by Cherie Priest
Whenever I’m asked about my favorite Wild Cards villain, I risk sounding like some kind of originalist weirdo – because the guy who always springs immediately to mind is the original baddie who was there at the beginning: Dr. Tod. But hear me out: like so many of the varied and complicated characters in our strange little universe, there’s a lot more to his story than immediately meets the eye – despite his apparent simplicity. What can I say? I’m a sucker for a Lawful Evil character every time.
He’s not a cackler, not a Grand Plan Explainer in the tradition of Bond or Scooby villains. He’s not even a maniacal madman with convoluted motives, much less a charismatic cult leader or a Wants to Rule the Worlder. He’s just a guy who wants money, and he doesn’t care what’s required to acquire it.
What does money represent to him? Hard to say, though “power” is the obvious answer. Autonomy, freedom, and control are powerful enough motivators individually; put them together, and you have a guy who would microwave kittens for the right price.
It’s not that he’s set out to be mean and terrible – that’s merely a side consequence of his true calling. There’s something almost refreshing about how straightforward he is, especially when you contrast him with a character like the Puppetman.
I like the Puppetman (Gregg Hartmann), too – that skeevy politician who thrives on nastiness and havoc, though he’s very good at hiding it. He wants power as much as the next guy, but while he’s at it? He’d like to burn down the world, or drown it in sewage, whichever sounds more entertaining at the time. He’s almost a Moriarty figure, in the vein of the semi-recent BBC series with Cumberbatch et. al. – someone who is outwardly charismatic and friendly, but who secretly fantasizes about skinning people alive for giggles.
That said, if I had to assign him a moral alignment, I’d call him Neutral Evil. in some respects Mr. Hartmann is only as bad as the worst impulse of the people he touches…but when you shake as many hands as he does, that’s not saying much. Maybe that’s part of the horror of a politician who can literally manipulate hearts and minds: he brings out the worst in everyone, and he does it on purpose. But what’s the “worst” at the bottom of our deep, dark little hearts?
Maybe we don’t want to know.
So if you forced me to choose a nemesis, I’d run with Dr. Tod any day of the week. At least that guy can be bought.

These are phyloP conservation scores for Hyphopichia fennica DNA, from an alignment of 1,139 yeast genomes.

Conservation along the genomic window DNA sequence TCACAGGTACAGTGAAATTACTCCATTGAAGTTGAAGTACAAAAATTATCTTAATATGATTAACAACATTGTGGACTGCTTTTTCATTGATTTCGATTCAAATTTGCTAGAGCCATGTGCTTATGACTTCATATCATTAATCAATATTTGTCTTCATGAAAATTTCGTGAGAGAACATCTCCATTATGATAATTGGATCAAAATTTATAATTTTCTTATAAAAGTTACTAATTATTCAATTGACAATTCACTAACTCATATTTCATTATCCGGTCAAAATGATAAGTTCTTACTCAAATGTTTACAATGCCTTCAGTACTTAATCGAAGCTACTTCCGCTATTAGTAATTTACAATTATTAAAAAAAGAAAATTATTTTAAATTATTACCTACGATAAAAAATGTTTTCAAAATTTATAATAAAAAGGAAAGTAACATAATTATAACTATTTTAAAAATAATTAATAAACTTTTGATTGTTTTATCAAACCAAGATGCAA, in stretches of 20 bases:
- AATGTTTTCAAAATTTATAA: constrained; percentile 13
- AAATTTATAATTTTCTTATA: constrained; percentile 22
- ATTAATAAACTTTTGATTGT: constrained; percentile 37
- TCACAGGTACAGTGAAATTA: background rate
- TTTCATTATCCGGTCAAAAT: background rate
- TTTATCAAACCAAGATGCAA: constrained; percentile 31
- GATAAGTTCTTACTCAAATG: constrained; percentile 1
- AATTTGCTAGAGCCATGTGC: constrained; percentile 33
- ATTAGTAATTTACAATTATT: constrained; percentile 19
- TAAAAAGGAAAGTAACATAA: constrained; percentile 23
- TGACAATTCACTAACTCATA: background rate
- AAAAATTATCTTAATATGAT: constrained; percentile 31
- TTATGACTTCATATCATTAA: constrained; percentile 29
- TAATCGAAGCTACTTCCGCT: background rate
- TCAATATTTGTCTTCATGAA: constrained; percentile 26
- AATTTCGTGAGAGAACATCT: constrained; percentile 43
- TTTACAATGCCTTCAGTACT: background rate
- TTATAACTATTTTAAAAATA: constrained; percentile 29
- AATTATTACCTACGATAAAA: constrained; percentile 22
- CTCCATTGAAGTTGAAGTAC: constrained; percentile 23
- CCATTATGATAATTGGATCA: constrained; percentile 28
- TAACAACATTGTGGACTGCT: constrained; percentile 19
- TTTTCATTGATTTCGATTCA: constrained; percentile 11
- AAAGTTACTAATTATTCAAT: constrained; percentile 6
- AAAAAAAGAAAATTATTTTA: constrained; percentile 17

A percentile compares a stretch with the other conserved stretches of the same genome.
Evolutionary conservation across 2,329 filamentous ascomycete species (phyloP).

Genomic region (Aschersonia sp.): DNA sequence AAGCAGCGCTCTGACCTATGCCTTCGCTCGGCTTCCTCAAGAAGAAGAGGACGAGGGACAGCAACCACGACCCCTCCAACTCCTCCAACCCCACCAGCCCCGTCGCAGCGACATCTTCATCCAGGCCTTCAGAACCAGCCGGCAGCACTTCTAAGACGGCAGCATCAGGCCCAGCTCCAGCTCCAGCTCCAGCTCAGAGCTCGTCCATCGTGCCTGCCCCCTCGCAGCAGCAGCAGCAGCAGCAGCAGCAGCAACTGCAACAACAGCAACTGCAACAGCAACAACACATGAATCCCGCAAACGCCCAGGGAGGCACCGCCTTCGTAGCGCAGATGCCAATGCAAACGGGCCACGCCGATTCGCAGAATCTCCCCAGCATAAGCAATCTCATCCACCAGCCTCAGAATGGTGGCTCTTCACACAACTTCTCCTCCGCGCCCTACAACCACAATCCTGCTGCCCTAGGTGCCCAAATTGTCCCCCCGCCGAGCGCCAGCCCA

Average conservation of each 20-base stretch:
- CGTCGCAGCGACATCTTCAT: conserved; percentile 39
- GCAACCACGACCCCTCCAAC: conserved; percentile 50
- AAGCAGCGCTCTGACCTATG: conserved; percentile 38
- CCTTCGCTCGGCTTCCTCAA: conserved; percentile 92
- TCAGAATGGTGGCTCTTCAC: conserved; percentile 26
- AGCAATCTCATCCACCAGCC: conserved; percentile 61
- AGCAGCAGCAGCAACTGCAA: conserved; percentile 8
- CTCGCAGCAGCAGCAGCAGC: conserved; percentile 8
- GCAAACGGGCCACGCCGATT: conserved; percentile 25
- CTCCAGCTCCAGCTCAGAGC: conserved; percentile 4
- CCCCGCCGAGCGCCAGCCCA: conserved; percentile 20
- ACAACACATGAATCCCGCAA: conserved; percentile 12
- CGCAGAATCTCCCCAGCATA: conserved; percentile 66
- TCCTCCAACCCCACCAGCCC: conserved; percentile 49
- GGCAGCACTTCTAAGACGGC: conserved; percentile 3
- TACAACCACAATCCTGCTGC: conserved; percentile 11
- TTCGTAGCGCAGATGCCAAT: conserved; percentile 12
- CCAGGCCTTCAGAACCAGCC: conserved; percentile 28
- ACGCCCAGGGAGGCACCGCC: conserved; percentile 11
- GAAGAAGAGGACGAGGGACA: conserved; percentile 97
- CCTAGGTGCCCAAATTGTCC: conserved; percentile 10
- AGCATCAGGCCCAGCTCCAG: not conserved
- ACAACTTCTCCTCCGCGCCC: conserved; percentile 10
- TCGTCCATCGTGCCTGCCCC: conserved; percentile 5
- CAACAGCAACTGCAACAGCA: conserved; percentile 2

Of course, that’s just the tip of the iceberg when it comes to cool bad guys in the Wild Cards – but those are the ones who’ve stuck with me the most over the years. These are the guys to whom I compare all others, and if you’re not familiar with them, I strongly recommend that you try out some stories that feature these overclocked alpha jerks.
But when it comes to purely fun bad guys, you have to drag the Astronomer into play, too – if only to represent Chaotic Evil. Even though he’s (in some regards) the mirror image of Dr. Tod, he’s an awful lot of awful fun. The Astronomer brings Big Chaos Energy to every scenario due to his immense mental powers and megalomaniac sensibilities, but he’s not after money or power in any specific sense; he just wants to spread pain and misery through torture and terror, because that’s how he recharges his own superpowered batteries. He can’t be negotiated with or bribed, and he can’t be reasoned with. He wants what he wants, and although those desires might be a moving goalpost, they’re always driven by that creepy core of twisted wickedness.
Look for Dr. Tod in Wild Cards Volume I: Wild Cards – “Thirty Minutes Over Broadway!”, and check out Gregg Hartmann in any number of Wild Cards projects – he’s been around for ages, and he always knows how to blow up a scene. You can find him in the same volume that introduces Dr. Tod – Wild Cards Volume 1, in the story “Strings,” so consider that book a two-for-one in the appalling villainy department. For the Astronomer, pick up Aces High and look for “Pennies from Hell.” Then settle in for some good reading about some bad guys, and don’t say I never did nothin’ for you.